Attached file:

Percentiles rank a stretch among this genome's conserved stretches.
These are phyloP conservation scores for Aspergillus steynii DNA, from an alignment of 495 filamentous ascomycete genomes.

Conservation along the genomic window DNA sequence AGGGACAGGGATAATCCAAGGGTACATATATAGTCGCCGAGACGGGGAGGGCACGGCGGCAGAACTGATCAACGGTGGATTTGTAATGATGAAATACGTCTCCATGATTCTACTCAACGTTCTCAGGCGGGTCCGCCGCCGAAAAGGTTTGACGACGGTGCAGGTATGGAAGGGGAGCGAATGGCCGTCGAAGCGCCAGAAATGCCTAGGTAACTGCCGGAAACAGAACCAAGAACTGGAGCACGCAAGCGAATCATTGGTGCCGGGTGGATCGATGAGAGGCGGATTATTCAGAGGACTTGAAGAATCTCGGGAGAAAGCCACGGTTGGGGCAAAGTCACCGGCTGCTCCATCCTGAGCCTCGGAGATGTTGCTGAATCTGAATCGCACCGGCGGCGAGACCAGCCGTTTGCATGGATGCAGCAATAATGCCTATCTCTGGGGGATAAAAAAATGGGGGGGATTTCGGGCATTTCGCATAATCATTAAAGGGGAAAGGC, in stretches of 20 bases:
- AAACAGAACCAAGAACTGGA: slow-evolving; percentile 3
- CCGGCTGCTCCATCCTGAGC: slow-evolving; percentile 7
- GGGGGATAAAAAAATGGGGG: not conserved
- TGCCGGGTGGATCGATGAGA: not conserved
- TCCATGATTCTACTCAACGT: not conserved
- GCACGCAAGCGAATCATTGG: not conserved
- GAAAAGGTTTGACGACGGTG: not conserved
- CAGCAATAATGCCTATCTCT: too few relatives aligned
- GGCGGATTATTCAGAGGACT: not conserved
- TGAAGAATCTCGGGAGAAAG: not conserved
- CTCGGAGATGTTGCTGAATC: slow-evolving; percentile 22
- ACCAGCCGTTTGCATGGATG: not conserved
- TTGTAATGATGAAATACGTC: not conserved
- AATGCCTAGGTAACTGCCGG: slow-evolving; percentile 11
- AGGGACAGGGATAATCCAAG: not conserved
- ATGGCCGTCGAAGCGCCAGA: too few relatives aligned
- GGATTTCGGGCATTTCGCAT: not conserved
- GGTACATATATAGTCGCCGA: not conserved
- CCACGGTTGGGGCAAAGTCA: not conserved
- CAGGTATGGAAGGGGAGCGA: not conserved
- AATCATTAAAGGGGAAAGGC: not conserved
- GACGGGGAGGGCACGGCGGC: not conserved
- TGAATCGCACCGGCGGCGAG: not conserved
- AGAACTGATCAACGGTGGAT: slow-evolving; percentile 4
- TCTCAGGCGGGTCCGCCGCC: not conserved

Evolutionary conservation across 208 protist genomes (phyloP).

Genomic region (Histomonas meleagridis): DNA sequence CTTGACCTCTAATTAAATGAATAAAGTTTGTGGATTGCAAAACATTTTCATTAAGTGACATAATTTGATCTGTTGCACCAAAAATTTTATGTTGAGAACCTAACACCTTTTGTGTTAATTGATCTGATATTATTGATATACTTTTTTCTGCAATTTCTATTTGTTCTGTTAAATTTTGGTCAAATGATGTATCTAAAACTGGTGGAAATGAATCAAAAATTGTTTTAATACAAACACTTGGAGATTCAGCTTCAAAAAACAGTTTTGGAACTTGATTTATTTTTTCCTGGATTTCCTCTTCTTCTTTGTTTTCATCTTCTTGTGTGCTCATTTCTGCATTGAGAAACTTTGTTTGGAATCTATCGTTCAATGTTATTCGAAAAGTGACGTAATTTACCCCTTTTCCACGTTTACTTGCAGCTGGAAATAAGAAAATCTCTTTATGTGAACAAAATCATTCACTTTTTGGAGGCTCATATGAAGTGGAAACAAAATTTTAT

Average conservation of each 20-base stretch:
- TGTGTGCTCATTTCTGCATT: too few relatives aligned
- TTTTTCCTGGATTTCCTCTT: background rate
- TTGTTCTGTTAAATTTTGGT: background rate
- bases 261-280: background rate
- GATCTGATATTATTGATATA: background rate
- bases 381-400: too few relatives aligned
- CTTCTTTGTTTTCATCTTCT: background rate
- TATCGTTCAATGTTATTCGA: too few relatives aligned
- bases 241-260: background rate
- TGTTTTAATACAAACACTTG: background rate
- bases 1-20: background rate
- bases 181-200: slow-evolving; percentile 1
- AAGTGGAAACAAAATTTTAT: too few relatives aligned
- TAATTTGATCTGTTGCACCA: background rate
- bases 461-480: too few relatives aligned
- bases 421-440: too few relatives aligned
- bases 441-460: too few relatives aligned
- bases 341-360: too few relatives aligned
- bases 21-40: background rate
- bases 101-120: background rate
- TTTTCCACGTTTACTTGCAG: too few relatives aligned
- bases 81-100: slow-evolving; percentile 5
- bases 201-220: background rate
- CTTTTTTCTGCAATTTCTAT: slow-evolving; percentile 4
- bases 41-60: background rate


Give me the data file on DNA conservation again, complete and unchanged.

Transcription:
Percentiles rank a stretch among this genome's conserved stretches.
These are phyloP conservation scores for Aspergillus steynii DNA, from an alignment of 495 filamentous ascomycete genomes.

Conservation along the genomic window DNA sequence AGGGACAGGGATAATCCAAGGGTACATATATAGTCGCCGAGACGGGGAGGGCACGGCGGCAGAACTGATCAACGGTGGATTTGTAATGATGAAATACGTCTCCATGATTCTACTCAACGTTCTCAGGCGGGTCCGCCGCCGAAAAGGTTTGACGACGGTGCAGGTATGGAAGGGGAGCGAATGGCCGTCGAAGCGCCAGAAATGCCTAGGTAACTGCCGGAAACAGAACCAAGAACTGGAGCACGCAAGCGAATCATTGGTGCCGGGTGGATCGATGAGAGGCGGATTATTCAGAGGACTTGAAGAATCTCGGGAGAAAGCCACGGTTGGGGCAAAGTCACCGGCTGCTCCATCCTGAGCCTCGGAGATGTTGCTGAATCTGAATCGCACCGGCGGCGAGACCAGCCGTTTGCATGGATGCAGCAATAATGCCTATCTCTGGGGGATAAAAAAATGGGGGGGATTTCGGGCATTTCGCATAATCATTAAAGGGGAAAGGC, in stretches of 20 bases:
- AAACAGAACCAAGAACTGGA: slow-evolving; percentile 3
- CCGGCTGCTCCATCCTGAGC: slow-evolving; percentile 7
- GGGGGATAAAAAAATGGGGG: not conserved
- TGCCGGGTGGATCGATGAGA: not conserved
- TCCATGATTCTACTCAACGT: not conserved
- GCACGCAAGCGAATCATTGG: not conserved
- GAAAAGGTTTGACGACGGTG: not conserved
- CAGCAATAATGCCTATCTCT: too few relatives aligned
- GGCGGATTATTCAGAGGACT: not conserved
- TGAAGAATCTCGGGAGAAAG: not conserved
- CTCGGAGATGTTGCTGAATC: slow-evolving; percentile 22
- ACCAGCCGTTTGCATGGATG: not conserved
- TTGTAATGATGAAATACGTC: not conserved
- AATGCCTAGGTAACTGCCGG: slow-evolving; percentile 11
- AGGGACAGGGATAATCCAAG: not conserved
- ATGGCCGTCGAAGCGCCAGA: too few relatives aligned
- GGATTTCGGGCATTTCGCAT: not conserved
- GGTACATATATAGTCGCCGA: not conserved
- CCACGGTTGGGGCAAAGTCA: not conserved
- CAGGTATGGAAGGGGAGCGA: not conserved
- AATCATTAAAGGGGAAAGGC: not conserved
- GACGGGGAGGGCACGGCGGC: not conserved
- TGAATCGCACCGGCGGCGAG: not conserved
- AGAACTGATCAACGGTGGAT: slow-evolving; percentile 4
- TCTCAGGCGGGTCCGCCGCC: not conserved

Evolutionary conservation across 208 protist genomes (phyloP).

Genomic region (Histomonas meleagridis): DNA sequence CTTGACCTCTAATTAAATGAATAAAGTTTGTGGATTGCAAAACATTTTCATTAAGTGACATAATTTGATCTGTTGCACCAAAAATTTTATGTTGAGAACCTAACACCTTTTGTGTTAATTGATCTGATATTATTGATATACTTTTTTCTGCAATTTCTATTTGTTCTGTTAAATTTTGGTCAAATGATGTATCTAAAACTGGTGGAAATGAATCAAAAATTGTTTTAATACAAACACTTGGAGATTCAGCTTCAAAAAACAGTTTTGGAACTTGATTTATTTTTTCCTGGATTTCCTCTTCTTCTTTGTTTTCATCTTCTTGTGTGCTCATTTCTGCATTGAGAAACTTTGTTTGGAATCTATCGTTCAATGTTATTCGAAAAGTGACGTAATTTACCCCTTTTCCACGTTTACTTGCAGCTGGAAATAAGAAAATCTCTTTATGTGAACAAAATCATTCACTTTTTGGAGGCTCATATGAAGTGGAAACAAAATTTTAT

Average conservation of each 20-base stretch:
- TGTGTGCTCATTTCTGCATT: too few relatives aligned
- TTTTTCCTGGATTTCCTCTT: background rate
- TTGTTCTGTTAAATTTTGGT: background rate
- bases 261-280: background rate
- GATCTGATATTATTGATATA: background rate
- bases 381-400: too few relatives aligned
- CTTCTTTGTTTTCATCTTCT: background rate
- TATCGTTCAATGTTATTCGA: too few relatives aligned
- bases 241-260: background rate
- TGTTTTAATACAAACACTTG: background rate
- bases 1-20: background rate
- bases 181-200: slow-evolving; percentile 1
- AAGTGGAAACAAAATTTTAT: too few relatives aligned
- TAATTTGATCTGTTGCACCA: background rate
- bases 461-480: too few relatives aligned
- bases 421-440: too few relatives aligned
- bases 441-460: too few relatives aligned
- bases 341-360: too few relatives aligned
- bases 21-40: background rate
- bases 101-120: background rate
- TTTTCCACGTTTACTTGCAG: too few relatives aligned
- bases 81-100: slow-evolving; percentile 5
- bases 201-220: background rate
- CTTTTTTCTGCAATTTCTAT: slow-evolving; percentile 4
- bases 41-60: background rate